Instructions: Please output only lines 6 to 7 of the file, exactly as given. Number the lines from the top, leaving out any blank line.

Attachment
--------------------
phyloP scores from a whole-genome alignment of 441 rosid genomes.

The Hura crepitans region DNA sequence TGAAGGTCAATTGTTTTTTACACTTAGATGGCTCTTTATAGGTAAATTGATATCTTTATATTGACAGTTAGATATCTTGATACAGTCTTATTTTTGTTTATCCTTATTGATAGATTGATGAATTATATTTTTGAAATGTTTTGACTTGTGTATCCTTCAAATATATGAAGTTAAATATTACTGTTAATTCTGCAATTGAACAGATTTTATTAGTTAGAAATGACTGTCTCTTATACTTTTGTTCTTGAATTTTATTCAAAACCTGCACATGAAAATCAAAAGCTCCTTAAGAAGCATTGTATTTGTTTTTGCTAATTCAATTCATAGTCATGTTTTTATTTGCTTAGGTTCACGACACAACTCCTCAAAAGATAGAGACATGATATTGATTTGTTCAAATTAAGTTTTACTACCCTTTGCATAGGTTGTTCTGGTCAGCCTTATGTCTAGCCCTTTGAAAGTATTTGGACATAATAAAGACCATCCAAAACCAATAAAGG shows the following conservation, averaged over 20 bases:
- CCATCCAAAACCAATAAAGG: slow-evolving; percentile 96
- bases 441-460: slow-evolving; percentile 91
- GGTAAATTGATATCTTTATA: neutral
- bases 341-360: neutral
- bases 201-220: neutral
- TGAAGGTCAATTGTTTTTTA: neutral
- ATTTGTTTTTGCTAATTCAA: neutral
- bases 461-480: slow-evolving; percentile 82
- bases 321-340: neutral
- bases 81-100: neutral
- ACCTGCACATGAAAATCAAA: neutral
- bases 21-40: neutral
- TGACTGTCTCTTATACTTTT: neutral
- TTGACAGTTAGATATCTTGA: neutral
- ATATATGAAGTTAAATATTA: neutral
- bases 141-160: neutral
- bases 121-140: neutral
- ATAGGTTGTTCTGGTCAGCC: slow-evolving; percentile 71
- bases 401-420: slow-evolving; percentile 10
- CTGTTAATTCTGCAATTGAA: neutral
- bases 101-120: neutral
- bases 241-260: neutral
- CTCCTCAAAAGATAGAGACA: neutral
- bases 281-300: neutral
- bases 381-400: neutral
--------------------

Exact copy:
- bases 341-360: neutral
- bases 201-220: neutral